Assembly Bill 51 and Mandatory Arbitration Agreements: Where Are We Now?

By Karin Cogbill

Late last year, the California Legislature passed Assembly Bill 51, which, among other things, prohibits employers from imposing mandatory arbitration upon employees as a condition of employment with respect to claims arising under the Labor Code and the Fair Employment and Housing Act. The law, enacted largely in response to the #metoo movement, sought to prevent employers from being able to require that newly hired employees resolve disputes in arbitration instead of taking their claims to court.  

Almost immediately, several trade associations, including the U.S. Chamber of Commerce, the California Chamber of Commerce, and the National Retail Federation, challenged the enforceability of the law, arguing that it is preempted by the Federal Arbitration Act (FAA). At least initially, those challenges have been successful. On February 7, 2020, U.S. District Judge Kimberly Mueller of the Eastern District of California granted the trade associations’ request for a preliminary injunction that blocks enforcement of AB 51 with respect to arbitration agreements covered by the FAA while the legal challenge winds its way through the court.  

We can expect to see a robust opposition to the lawsuit from the State, and ultimately the Court will decide whether the law is enforceable, in whole or in part. This process could take several years, and the Legislature may attempt to achieve its goal by crafting a more specific statute to address the concerns that have prompted the Court to issue the preliminary injunction. For now, however, employers can continue to impose arbitration as a condition of employment and enforce arbitration agreements so long as the agreements comply with the FAA or other applicable law.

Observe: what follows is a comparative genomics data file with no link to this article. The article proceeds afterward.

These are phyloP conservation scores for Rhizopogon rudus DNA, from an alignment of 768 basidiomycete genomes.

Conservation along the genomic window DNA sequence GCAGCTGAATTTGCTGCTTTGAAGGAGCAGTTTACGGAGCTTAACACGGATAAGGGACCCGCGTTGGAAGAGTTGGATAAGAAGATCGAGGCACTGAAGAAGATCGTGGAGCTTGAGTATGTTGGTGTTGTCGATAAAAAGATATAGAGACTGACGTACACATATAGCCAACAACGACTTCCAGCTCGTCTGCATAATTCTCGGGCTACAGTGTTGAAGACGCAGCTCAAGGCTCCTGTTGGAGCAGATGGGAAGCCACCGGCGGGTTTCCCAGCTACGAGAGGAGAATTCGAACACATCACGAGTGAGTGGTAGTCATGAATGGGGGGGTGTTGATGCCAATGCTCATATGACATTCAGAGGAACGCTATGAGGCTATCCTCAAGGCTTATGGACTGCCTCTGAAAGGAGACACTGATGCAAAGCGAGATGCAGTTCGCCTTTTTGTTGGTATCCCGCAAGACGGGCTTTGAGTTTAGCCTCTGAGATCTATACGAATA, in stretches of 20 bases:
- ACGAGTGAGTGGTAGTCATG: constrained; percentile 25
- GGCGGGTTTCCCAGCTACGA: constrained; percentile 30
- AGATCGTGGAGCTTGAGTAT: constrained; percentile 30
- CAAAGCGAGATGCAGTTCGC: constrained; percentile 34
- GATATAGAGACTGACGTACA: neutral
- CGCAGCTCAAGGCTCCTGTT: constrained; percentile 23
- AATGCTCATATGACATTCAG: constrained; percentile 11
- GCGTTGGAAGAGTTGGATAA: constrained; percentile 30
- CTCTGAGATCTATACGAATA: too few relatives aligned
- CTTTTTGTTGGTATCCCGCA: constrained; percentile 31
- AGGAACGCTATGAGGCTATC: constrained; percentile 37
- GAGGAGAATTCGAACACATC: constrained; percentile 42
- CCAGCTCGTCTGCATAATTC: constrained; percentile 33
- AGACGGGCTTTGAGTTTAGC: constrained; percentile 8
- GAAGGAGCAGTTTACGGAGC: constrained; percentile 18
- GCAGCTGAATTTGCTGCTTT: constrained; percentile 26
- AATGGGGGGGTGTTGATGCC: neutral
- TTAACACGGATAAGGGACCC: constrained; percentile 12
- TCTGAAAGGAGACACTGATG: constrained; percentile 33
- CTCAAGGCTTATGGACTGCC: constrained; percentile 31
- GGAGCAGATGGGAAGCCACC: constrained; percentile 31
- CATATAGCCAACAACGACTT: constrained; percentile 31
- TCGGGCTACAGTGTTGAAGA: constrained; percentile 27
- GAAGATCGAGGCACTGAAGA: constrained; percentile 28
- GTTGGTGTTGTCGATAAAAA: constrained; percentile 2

What Should Employers Do Now?

  • Review existing arbitration agreements and update as necessary- If you have arbitration agreements in place with existing employees, now is the right time to review them and make sure they are enforceable under current law so they can withstand challenge from an employee who may seek to assert a claim in court.

  • If you do not have an existing arbitration agreement, weigh the pros and cons of arbitration and decide if it may be beneficial for your organization- If your organization does not have arbitration agreements in place, now is the time to consider whether it may be advantageous to require employees to resolve claims through arbitration. There can be several advantages to arbitration, including the ability to preclude class and collective actions and a lesser risk of an inflated or irrational award.  Arbitration is not the right answer for every workforce, however. It can make litigation more expensive in some contexts, as the employer is required to pay the fees charged by the arbitrator.

  • Continue to monitor the lawsuit concerning AB 51- Although the ultimate enforceability of AB 51 probably will not be determined for some time, employers should continue to be alert for further developments that could influence the enforceability of arbitration agreements.  

If you have any questions about the enforceability of arbitration agreements, or whether arbitration agreements may be beneficial to your organization, or any other issue relating to employment law, please contact one of our attorneys:

Shareholders Associates

Eric C. Bellafronto

Ernest M. Malaspina

Shirley Jackson

Karin M. Cogbill

Richard M. Noack

Sean Bothamley
Jennifer Coleman Daniel F. Pyne III

Stay up to date on the latest news, alerts, events and legal insights: